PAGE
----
Plummier than all the entries in Debrett’s
Use fruit for what it was intended – as an ingredient karoostew
NO ONE delivers a putdown better than an upper- class twit, the irony being that even though he or she is an upper-class twit, they are too smug and aware of their superiority to see themselves as anything other than superior both by birth and class.
We who come from supposedly lower orders – and I happily put my own hand up to coming from working-class stock from an industrial part of Yorkshire – may know they are just like the rest of us, but in the presence of words that sound as if they have been delivered from a mouthful of greased marbles and the concomitant haughty demeanour, we may curtsy clumsily while inwardly screaming for help.
We – if by “we” I may presume to mean those of us who are supposedly less favoured by birth and, therefore, worthy of social disdain – may find ourselves overly impressed by these people, who have in their arsenal a weapon of devastating consequence: a plummy accent.
It is as if the British aristocracy – and the people we are talking about are British with barely an exception – at some stage in its early development understood that, in order to lord it over the tenants, they needed to quell them with sheer, undeniable class. And the crisper and plummier the accent, the more cowed they (we?) would be. The phrase “talking down” does not exist for nothing.
It’s hard not to be impressed by the likes of a Stephen Fry or a Noel Coward, the late, great entertainer whose musical contributions include Mad Dogs and Englishmen Go Out in the Midday Sun and the poignant Mad About the Boy, neither of which would pass muster if delivered in anything but the plummiest of accents.
We may laugh at them – just look at Maggie Smith’s dowager countess in television’s Downton Abbey – but if we were introduced to them at a party, we are likely to feel out of place, and stammer in reply to a simple greeting. (The solution, by the way, is to become a journalist. The nature of the job means you meet and rub shoulders with everyone from a cleaner and a stevedore to a tycoon and a prince. You soon learn that we are, truly, equal in that many people of the most humble birth have more character and vim than, oh, you know, filthy rich politicians.)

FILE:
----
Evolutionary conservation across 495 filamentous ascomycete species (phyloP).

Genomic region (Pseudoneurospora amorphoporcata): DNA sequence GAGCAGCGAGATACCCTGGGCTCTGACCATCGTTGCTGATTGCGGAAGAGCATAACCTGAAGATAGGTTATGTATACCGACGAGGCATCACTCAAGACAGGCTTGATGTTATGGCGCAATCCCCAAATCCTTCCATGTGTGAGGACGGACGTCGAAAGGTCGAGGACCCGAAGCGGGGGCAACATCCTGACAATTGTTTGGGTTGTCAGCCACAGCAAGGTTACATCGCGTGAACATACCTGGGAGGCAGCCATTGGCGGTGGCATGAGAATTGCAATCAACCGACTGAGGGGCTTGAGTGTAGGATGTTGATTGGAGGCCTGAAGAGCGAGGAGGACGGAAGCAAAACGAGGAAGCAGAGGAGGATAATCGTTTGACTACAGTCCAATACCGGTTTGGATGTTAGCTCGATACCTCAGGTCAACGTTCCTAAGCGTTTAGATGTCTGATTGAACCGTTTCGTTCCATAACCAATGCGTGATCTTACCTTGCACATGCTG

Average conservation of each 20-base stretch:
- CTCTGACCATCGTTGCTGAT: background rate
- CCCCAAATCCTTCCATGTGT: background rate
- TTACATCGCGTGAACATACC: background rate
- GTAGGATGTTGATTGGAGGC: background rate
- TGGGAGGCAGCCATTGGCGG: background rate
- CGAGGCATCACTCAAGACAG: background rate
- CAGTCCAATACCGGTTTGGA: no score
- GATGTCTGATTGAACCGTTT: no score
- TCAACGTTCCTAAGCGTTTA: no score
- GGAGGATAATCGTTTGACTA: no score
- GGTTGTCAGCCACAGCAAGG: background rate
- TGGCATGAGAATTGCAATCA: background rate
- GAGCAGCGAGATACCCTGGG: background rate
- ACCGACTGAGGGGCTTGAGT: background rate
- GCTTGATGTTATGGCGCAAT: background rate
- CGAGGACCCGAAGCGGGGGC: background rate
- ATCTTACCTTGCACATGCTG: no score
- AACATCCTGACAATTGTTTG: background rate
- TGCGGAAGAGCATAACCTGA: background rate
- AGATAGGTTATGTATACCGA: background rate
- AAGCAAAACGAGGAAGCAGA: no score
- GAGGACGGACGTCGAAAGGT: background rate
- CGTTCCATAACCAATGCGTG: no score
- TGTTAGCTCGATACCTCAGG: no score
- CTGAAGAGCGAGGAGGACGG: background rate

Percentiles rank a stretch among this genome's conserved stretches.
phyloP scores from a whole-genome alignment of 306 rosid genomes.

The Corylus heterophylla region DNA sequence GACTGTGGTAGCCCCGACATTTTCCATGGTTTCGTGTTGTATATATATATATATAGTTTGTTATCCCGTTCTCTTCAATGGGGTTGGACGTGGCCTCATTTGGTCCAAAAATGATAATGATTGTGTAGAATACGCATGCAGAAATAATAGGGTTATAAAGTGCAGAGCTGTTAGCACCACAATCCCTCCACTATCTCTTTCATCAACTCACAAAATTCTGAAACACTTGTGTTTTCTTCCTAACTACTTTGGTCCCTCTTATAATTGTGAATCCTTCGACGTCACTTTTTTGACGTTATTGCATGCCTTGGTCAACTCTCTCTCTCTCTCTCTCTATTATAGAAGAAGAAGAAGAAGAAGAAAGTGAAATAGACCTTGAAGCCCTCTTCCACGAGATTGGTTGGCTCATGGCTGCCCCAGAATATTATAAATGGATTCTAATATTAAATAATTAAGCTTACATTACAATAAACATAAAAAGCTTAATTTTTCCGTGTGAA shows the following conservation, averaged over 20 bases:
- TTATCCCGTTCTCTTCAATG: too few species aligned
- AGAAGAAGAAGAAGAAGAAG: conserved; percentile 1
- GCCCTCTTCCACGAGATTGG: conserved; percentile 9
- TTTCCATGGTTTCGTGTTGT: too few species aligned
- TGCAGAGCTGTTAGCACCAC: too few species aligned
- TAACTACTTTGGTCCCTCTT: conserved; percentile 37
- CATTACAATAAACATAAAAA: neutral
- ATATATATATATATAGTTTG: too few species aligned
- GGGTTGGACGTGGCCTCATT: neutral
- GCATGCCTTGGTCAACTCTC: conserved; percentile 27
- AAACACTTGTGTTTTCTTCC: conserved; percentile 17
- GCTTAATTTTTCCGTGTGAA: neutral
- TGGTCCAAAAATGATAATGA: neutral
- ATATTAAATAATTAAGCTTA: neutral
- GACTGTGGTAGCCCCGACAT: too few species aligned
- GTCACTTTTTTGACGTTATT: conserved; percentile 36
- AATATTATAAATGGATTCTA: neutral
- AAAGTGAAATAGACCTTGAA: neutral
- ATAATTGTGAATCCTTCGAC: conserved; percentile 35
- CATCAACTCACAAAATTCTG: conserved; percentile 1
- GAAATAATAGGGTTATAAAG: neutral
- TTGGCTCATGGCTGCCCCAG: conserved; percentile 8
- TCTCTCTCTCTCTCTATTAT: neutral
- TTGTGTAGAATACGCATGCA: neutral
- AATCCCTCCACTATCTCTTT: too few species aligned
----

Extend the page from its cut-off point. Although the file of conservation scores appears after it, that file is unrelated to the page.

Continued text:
It’s not happenstance either. A plummy accent – speaking as if you have a plum in your mouth – is called “received pronunciation” and was taught in English schools in centuries and decades past. It’s also been called the Pygmalion Factor: ie, the story that became better known in the stage musical and later film My Fair Lady, in which Professor Higgins teaches Eliza Doolittle “how to speak” in phrases such as “the rain in Spain falls mainly on the plain” and “in Hertford, Hereford and Hampshire, hurricanes hardly happen”.
Our own Dali Tambo seemed to have been a pupil of Professor Higgins before he returned to South Africa from exile in the UK after democracy came in the 1990s, and we were all in the thrall of this man with a well-oiled turn of phrase. Yet it was only an accent.
There is no harm in teaching ourselves to speak better – it helps in landing jobs, especially on radio or TV. But we don’t need to go as far as stuffing a plum in our mouth and trying to recite “but Englishmen detest a siesta”.
Rather use plums for what they were intended: as an ingredient, such as in this pork dish I made this week.
Pour 2 Tbs olive oil into a bowl. Add the apple jelly and the juice of three ripe plums – just cut an incision in the plum and squeeze it into the bowl with your hands. It doesn’t matter if the pulp goes in, but don’t use the skin. Or the stone, obviously. Add the ground ginger, salt and pepper and stir into a paste.
The pork sirloin I bought did not have the thick, outer skin that could have made crackling. If yours has this, carefully remove it, score it, and cook it in a separate, dry pan in the oven after oiling it and seasoning well with salt. Clean the pork sirloin and wipe with kitchen paper. Score the fat with a sharp knife. Season all over with salt, then smear the baste all over.
Place in an oiled oven pan and roast at 220°C for 20 minutes then turn the heat right down to 150°C and leave for up to three hours. After two hours or so, remove from the oven, place the meat temporarily on a plate, and pour cold water into the pan. Use a spatula or flatended wooden spoon to scrape every bit of brown goo from the pan. Pour this deglaze liquid into a bowl and keep aside for the sauce you’ll make later. Return meat to same oven pan and put it back in the oven.
To make the sauce, simmer the onions and garlic gently in 2 Tbs olive oil until softened, then add juice of the remaining three plums, and the deglaze water you set aside earlier. Heat through, season with salt and pepper to taste, and let simmer to reduce to a thicker consistency. Let it cool a little, then blend thoroughly. Strain and reheat for use.
Serve thin slices of the pork sirloin with bright, crisp vegetables simply steamed and then finished in olive oil or butter and seasoned.
TASTY COMBO: Serve slices of the pork sirloin with steamed vegetables of your choice.